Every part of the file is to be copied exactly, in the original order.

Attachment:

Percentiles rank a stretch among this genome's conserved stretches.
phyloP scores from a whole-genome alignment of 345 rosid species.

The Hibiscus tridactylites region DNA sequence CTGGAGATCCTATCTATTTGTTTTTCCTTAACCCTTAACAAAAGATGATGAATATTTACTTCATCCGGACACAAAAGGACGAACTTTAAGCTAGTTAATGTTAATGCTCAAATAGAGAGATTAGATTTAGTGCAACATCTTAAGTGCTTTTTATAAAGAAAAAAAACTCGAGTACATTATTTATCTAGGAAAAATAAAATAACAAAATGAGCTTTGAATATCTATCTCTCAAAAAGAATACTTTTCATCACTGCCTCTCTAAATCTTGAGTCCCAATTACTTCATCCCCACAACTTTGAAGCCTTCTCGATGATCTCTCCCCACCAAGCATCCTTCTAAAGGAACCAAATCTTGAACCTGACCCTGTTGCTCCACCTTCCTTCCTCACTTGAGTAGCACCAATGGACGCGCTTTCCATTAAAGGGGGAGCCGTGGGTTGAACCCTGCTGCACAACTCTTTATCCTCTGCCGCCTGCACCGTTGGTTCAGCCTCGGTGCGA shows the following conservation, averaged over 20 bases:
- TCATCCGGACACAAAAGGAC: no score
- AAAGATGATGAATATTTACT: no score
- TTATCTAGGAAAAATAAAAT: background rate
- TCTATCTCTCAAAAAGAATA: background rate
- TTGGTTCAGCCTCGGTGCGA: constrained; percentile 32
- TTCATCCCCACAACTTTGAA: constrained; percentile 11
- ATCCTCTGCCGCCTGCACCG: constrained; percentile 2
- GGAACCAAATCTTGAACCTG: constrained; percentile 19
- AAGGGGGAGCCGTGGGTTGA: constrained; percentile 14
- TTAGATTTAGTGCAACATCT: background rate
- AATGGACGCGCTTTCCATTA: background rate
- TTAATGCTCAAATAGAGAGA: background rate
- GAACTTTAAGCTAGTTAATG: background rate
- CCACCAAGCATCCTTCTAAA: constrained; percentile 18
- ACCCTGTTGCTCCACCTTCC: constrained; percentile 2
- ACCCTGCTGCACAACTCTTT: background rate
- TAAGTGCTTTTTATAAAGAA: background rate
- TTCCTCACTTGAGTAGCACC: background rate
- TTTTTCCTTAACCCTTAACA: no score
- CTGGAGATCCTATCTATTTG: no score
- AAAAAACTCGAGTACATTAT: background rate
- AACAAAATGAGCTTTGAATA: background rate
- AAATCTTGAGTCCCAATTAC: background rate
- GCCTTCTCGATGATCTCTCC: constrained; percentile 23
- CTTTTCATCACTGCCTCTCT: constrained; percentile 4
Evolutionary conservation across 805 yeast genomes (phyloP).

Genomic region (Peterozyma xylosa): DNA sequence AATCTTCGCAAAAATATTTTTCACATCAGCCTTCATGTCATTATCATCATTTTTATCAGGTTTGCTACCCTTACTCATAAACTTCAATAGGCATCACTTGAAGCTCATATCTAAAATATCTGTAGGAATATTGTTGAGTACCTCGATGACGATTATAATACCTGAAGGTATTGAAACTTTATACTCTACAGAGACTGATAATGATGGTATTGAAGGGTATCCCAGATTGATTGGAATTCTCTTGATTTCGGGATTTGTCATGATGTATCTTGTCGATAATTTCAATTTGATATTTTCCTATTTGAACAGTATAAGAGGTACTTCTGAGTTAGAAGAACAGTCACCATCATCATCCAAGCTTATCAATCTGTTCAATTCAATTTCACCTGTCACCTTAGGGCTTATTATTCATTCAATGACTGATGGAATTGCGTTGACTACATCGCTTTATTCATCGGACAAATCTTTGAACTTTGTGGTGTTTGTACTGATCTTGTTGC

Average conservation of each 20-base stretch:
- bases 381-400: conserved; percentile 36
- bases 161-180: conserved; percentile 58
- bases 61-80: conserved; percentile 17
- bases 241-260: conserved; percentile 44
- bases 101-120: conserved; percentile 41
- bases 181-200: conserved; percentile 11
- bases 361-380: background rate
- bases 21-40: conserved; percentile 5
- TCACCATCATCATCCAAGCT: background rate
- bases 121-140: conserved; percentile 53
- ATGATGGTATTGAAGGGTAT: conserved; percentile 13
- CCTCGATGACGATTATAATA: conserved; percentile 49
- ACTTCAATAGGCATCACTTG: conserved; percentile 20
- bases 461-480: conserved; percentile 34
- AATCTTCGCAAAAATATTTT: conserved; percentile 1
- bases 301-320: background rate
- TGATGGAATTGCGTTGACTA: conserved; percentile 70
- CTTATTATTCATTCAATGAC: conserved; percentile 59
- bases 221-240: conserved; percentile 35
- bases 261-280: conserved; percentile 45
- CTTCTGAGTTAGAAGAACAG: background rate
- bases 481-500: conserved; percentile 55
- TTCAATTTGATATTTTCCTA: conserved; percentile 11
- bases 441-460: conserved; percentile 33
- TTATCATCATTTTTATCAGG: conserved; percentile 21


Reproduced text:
Percentiles rank a stretch among this genome's conserved stretches.
phyloP scores from a whole-genome alignment of 345 rosid species.

The Hibiscus tridactylites region DNA sequence CTGGAGATCCTATCTATTTGTTTTTCCTTAACCCTTAACAAAAGATGATGAATATTTACTTCATCCGGACACAAAAGGACGAACTTTAAGCTAGTTAATGTTAATGCTCAAATAGAGAGATTAGATTTAGTGCAACATCTTAAGTGCTTTTTATAAAGAAAAAAAACTCGAGTACATTATTTATCTAGGAAAAATAAAATAACAAAATGAGCTTTGAATATCTATCTCTCAAAAAGAATACTTTTCATCACTGCCTCTCTAAATCTTGAGTCCCAATTACTTCATCCCCACAACTTTGAAGCCTTCTCGATGATCTCTCCCCACCAAGCATCCTTCTAAAGGAACCAAATCTTGAACCTGACCCTGTTGCTCCACCTTCCTTCCTCACTTGAGTAGCACCAATGGACGCGCTTTCCATTAAAGGGGGAGCCGTGGGTTGAACCCTGCTGCACAACTCTTTATCCTCTGCCGCCTGCACCGTTGGTTCAGCCTCGGTGCGA shows the following conservation, averaged over 20 bases:
- TCATCCGGACACAAAAGGAC: no score
- AAAGATGATGAATATTTACT: no score
- TTATCTAGGAAAAATAAAAT: background rate
- TCTATCTCTCAAAAAGAATA: background rate
- TTGGTTCAGCCTCGGTGCGA: constrained; percentile 32
- TTCATCCCCACAACTTTGAA: constrained; percentile 11
- ATCCTCTGCCGCCTGCACCG: constrained; percentile 2
- GGAACCAAATCTTGAACCTG: constrained; percentile 19
- AAGGGGGAGCCGTGGGTTGA: constrained; percentile 14
- TTAGATTTAGTGCAACATCT: background rate
- AATGGACGCGCTTTCCATTA: background rate
- TTAATGCTCAAATAGAGAGA: background rate
- GAACTTTAAGCTAGTTAATG: background rate
- CCACCAAGCATCCTTCTAAA: constrained; percentile 18
- ACCCTGTTGCTCCACCTTCC: constrained; percentile 2
- ACCCTGCTGCACAACTCTTT: background rate
- TAAGTGCTTTTTATAAAGAA: background rate
- TTCCTCACTTGAGTAGCACC: background rate
- TTTTTCCTTAACCCTTAACA: no score
- CTGGAGATCCTATCTATTTG: no score
- AAAAAACTCGAGTACATTAT: background rate
- AACAAAATGAGCTTTGAATA: background rate
- AAATCTTGAGTCCCAATTAC: background rate
- GCCTTCTCGATGATCTCTCC: constrained; percentile 23
- CTTTTCATCACTGCCTCTCT: constrained; percentile 4
Evolutionary conservation across 805 yeast genomes (phyloP).

Genomic region (Peterozyma xylosa): DNA sequence AATCTTCGCAAAAATATTTTTCACATCAGCCTTCATGTCATTATCATCATTTTTATCAGGTTTGCTACCCTTACTCATAAACTTCAATAGGCATCACTTGAAGCTCATATCTAAAATATCTGTAGGAATATTGTTGAGTACCTCGATGACGATTATAATACCTGAAGGTATTGAAACTTTATACTCTACAGAGACTGATAATGATGGTATTGAAGGGTATCCCAGATTGATTGGAATTCTCTTGATTTCGGGATTTGTCATGATGTATCTTGTCGATAATTTCAATTTGATATTTTCCTATTTGAACAGTATAAGAGGTACTTCTGAGTTAGAAGAACAGTCACCATCATCATCCAAGCTTATCAATCTGTTCAATTCAATTTCACCTGTCACCTTAGGGCTTATTATTCATTCAATGACTGATGGAATTGCGTTGACTACATCGCTTTATTCATCGGACAAATCTTTGAACTTTGTGGTGTTTGTACTGATCTTGTTGC

Average conservation of each 20-base stretch:
- bases 381-400: conserved; percentile 36
- bases 161-180: conserved; percentile 58
- bases 61-80: conserved; percentile 17
- bases 241-260: conserved; percentile 44
- bases 101-120: conserved; percentile 41
- bases 181-200: conserved; percentile 11
- bases 361-380: background rate
- bases 21-40: conserved; percentile 5
- TCACCATCATCATCCAAGCT: background rate
- bases 121-140: conserved; percentile 53
- ATGATGGTATTGAAGGGTAT: conserved; percentile 13
- CCTCGATGACGATTATAATA: conserved; percentile 49
- ACTTCAATAGGCATCACTTG: conserved; percentile 20
- bases 461-480: conserved; percentile 34
- AATCTTCGCAAAAATATTTT: conserved; percentile 1
- bases 301-320: background rate
- TGATGGAATTGCGTTGACTA: conserved; percentile 70
- CTTATTATTCATTCAATGAC: conserved; percentile 59
- bases 221-240: conserved; percentile 35
- bases 261-280: conserved; percentile 45
- CTTCTGAGTTAGAAGAACAG: background rate
- bases 481-500: conserved; percentile 55
- TTCAATTTGATATTTTCCTA: conserved; percentile 11
- bases 441-460: conserved; percentile 33
- TTATCATCATTTTTATCAGG: conserved; percentile 21